I work with diabetics providing testing and insulin as needed. One patient had a new glucometer which included a voice. The meter was rather polite. It said hello, the strip was placed in the unit, instructed to add blood, and reported the result. All this was reasonable, especially for those with poor eyesight. The intriguing part was the moment when the strip was removed from the machine to be disposed. The machine, at this point, would wish the user a “nice day.” That is a nice sentiment, but received from a machine programmed to say the same thing at the point of stimulus made me think how hollow the sentiment actually was – in that context. Receiving that sentiment from a person would be much more pleasurable as the person could choose how to address the ending of the contact and thus provide an individual thought for the situation. The repeated phrase would still have some additional value as the provider has the option of choosing which sentiment to say. The machine has no choice and as such becomes a vehicle for a more empty feeling set of sounds.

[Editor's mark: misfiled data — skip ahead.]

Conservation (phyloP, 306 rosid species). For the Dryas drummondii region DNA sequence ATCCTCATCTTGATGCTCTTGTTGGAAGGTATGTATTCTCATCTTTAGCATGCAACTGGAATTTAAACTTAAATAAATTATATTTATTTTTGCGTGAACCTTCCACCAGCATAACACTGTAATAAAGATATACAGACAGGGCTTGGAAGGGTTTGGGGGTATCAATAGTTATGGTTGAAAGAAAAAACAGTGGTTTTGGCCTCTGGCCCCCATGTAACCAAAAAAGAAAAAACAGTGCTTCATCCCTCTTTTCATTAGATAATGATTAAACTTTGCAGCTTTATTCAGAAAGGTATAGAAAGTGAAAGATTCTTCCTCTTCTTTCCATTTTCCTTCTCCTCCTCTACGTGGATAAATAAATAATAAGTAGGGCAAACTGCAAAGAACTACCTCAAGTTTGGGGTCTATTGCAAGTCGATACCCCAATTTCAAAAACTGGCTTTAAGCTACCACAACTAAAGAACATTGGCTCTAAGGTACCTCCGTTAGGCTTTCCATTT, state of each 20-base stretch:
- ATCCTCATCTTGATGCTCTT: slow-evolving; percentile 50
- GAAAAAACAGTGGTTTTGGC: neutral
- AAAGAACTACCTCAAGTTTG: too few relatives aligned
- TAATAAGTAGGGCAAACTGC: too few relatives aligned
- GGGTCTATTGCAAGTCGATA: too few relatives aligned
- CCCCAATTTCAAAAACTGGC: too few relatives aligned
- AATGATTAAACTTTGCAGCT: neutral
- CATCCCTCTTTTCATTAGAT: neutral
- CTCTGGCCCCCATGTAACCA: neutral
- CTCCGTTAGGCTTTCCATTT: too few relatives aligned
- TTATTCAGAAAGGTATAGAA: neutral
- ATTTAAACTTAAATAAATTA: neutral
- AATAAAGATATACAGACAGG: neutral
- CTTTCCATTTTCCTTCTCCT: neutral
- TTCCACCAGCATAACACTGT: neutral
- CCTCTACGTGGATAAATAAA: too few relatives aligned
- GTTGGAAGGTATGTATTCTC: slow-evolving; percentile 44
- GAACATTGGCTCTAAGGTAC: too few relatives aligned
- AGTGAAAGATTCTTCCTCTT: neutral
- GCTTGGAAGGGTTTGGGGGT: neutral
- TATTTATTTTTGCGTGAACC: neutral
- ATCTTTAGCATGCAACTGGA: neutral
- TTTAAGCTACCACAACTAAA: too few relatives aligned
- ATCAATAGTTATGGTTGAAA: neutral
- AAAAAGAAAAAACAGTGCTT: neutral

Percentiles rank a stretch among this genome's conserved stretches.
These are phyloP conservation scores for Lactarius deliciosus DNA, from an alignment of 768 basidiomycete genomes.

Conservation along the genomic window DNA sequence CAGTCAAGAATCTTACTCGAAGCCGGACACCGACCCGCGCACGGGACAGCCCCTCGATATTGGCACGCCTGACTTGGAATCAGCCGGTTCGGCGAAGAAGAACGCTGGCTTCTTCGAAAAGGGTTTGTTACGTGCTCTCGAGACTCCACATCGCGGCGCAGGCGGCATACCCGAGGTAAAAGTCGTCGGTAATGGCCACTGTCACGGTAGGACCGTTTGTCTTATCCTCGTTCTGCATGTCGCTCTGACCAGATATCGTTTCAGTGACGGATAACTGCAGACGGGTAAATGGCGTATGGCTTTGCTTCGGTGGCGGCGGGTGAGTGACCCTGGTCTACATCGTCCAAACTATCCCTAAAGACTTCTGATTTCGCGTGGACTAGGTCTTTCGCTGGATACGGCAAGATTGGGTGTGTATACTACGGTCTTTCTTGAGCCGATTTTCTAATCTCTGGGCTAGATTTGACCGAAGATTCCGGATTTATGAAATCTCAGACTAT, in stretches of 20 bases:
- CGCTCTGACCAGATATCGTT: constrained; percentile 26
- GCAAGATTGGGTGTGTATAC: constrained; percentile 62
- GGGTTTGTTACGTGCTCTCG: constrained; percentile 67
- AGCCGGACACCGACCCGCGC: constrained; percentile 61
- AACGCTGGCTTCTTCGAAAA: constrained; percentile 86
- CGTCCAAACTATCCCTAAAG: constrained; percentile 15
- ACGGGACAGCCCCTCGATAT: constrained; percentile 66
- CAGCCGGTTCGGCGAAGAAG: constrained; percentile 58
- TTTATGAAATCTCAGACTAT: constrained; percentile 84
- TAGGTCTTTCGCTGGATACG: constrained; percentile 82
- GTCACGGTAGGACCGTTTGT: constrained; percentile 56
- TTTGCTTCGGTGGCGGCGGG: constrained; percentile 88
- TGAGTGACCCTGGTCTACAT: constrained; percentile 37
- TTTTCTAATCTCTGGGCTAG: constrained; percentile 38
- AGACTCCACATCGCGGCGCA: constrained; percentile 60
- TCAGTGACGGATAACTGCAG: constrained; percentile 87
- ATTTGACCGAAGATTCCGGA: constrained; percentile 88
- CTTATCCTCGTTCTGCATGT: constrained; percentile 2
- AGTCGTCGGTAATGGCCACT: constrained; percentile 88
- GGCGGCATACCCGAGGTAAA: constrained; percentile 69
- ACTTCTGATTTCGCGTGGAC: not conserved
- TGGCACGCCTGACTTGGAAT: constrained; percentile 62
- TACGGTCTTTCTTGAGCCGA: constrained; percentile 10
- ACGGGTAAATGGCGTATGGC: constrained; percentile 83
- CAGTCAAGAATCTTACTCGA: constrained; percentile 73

BTW, I received a call from a car company from which I had purchased a tire. It was a computer asking for an analysis of my experience there. I hung up as the usage of the computer shows they really didn’t want to know. Maybe I could set up my cell phone to call in a reply to their computer…that’s an interesting thought.

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